Thursday, June 15, 2023

I Have Blogged This Before

I am hoping it sticks this time.  Collimating a Newtonian reflector is the difference between fuzzy round images of Jupiter and Jupiter with cloud bands; Saturn as an oblong disk and Saturn with distinct rings and (potentially) Cassini's Division in the rings.


1. Aim the telescope into a relatively dark room or area if you are foolishly trying to do it in daylight (like right now). 

2. Put laser collimator in focuser.  Turn on.  

3. Look for red dot on wall in dark area.  If you do not see it, the optical train is either already pretty close or the laser beam is hitting the diagonal so far from square that it is not hitting the primary mirror, or the primary mirror is not square to the tube 

4.  Look in the tube to see if you can see the beam.  If you cannot get the beam (briefly) in your eye, is it hitting the primary and then reflecting on to the inside of the tube?  If so, your diagonal mirror is either far from square to mirror and focuser or the primary mirror is not square to the tube.  Fix each.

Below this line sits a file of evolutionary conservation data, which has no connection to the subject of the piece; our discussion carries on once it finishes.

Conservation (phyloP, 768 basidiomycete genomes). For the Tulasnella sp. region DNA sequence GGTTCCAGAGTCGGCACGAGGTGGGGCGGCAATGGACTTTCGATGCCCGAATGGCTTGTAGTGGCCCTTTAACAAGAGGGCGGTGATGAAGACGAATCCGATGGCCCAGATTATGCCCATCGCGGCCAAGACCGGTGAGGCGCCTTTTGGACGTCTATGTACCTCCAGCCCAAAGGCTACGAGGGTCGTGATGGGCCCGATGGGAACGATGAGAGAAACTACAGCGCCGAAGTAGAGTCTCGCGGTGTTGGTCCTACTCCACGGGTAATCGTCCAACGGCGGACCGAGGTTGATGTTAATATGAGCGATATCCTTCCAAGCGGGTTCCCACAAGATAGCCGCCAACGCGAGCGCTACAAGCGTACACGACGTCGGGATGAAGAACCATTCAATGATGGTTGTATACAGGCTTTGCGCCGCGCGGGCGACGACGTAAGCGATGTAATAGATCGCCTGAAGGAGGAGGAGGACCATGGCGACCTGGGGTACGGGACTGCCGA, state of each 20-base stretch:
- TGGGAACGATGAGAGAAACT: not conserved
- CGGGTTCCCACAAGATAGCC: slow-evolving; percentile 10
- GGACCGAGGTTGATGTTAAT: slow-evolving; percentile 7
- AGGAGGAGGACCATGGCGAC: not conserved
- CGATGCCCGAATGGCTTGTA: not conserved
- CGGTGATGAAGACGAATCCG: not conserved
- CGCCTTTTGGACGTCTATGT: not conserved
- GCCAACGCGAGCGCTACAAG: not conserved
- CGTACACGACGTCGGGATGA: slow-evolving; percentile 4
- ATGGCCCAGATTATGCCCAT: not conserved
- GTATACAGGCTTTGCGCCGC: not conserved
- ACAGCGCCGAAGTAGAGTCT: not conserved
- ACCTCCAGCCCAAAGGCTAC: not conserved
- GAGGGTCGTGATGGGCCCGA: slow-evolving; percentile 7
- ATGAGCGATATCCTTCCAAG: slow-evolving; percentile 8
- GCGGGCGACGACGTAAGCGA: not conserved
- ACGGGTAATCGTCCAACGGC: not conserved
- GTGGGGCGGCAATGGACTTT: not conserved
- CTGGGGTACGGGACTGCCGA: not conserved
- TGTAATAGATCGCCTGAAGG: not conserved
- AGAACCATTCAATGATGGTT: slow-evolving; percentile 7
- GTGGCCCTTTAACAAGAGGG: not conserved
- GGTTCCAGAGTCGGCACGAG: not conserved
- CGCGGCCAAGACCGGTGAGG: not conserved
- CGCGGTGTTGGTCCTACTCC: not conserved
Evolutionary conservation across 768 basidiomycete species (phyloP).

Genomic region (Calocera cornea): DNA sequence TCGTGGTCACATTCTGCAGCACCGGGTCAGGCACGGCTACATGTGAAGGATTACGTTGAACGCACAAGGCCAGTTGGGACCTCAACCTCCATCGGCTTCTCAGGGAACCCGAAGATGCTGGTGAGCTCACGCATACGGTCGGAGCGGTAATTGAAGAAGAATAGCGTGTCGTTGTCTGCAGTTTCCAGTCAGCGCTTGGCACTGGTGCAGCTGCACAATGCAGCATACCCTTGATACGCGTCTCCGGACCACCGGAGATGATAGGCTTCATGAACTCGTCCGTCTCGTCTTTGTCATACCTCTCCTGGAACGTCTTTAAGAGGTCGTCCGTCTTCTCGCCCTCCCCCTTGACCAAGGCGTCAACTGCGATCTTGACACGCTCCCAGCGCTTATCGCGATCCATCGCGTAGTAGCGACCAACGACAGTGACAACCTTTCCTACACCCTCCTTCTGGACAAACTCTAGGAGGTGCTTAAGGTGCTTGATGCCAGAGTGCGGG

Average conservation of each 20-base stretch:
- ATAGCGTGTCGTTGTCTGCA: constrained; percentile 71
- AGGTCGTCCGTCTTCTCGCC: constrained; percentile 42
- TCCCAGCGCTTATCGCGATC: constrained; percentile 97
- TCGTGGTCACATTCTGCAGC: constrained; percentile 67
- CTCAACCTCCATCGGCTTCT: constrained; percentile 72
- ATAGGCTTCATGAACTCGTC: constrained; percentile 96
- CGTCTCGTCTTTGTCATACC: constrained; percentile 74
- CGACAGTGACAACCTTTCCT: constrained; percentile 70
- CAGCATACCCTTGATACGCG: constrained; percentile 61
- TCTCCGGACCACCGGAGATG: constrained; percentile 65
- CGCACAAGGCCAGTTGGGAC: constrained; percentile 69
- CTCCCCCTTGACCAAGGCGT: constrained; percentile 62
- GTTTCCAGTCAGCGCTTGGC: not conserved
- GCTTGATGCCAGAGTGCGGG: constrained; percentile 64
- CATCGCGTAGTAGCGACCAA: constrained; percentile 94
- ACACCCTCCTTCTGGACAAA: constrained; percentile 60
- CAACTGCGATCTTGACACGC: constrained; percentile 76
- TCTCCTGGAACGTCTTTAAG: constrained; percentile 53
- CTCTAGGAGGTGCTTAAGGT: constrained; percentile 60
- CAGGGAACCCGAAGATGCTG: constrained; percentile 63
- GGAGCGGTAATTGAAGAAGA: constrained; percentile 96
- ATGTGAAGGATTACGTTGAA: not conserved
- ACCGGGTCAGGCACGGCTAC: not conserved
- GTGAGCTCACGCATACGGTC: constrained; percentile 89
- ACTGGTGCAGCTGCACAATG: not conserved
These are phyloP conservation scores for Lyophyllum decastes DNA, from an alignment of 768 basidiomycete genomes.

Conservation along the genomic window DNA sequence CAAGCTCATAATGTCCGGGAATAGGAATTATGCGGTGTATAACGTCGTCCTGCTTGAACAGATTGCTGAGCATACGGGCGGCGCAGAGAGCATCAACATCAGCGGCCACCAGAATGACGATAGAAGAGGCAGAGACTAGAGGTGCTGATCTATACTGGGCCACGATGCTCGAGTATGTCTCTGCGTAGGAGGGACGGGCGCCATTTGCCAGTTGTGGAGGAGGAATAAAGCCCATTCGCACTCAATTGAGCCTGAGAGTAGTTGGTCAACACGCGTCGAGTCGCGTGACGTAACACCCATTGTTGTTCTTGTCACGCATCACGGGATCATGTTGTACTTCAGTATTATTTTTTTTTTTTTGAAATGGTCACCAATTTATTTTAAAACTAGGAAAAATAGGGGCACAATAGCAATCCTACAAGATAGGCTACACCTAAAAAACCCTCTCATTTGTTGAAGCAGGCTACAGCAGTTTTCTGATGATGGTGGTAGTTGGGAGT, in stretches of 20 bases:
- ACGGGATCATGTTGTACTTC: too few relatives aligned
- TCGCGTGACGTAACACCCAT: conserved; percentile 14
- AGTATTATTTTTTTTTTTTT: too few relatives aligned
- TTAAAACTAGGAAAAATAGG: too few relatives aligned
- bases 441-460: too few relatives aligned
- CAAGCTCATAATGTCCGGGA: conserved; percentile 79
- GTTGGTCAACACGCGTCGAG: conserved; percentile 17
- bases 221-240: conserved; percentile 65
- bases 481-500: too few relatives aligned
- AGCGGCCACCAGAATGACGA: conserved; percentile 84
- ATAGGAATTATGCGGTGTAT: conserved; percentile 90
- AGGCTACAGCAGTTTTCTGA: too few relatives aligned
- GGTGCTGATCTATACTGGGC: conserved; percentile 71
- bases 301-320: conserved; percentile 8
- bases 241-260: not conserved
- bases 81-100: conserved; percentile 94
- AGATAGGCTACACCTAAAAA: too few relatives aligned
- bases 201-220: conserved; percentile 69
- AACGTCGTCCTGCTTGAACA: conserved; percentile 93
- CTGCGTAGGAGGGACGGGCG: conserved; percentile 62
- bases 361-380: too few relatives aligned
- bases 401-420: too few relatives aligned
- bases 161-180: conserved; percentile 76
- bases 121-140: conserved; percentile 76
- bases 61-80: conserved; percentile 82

5. The beam should be hitting the primary mirror.  Adjust the diagonal holder screws until the beam hits the little dot or if you have a new or recently recoated mirror in the center of the little white circle.

6. Now go to the primary end of the scope.  Adjust the collimation screws on the mirror cell until the red dot on the dark wall disappears.  This means it is hitting the diagonal.

7. If this is a long focal ratio telescope, you may need to go from primary mirror end and back several times, adjusting the collimation screws until the beam is hitting centrally enough on the collimator to appear on the output display (or whatever you call the place where the beam shows up in the collimator).

8. You should see some red glow somewhere on that screen.  Adjust collimation screws on primary mirror until you get a red dot.

9. Adjust collimation screws until beam hits the center hole of the screen and turns into a large indistinct blob.

10. I have not seen these locking screws on any recent mirror cell.  If you have them, screw them down until they touch the cell inner body. This should reduce need for frequent future collimation.

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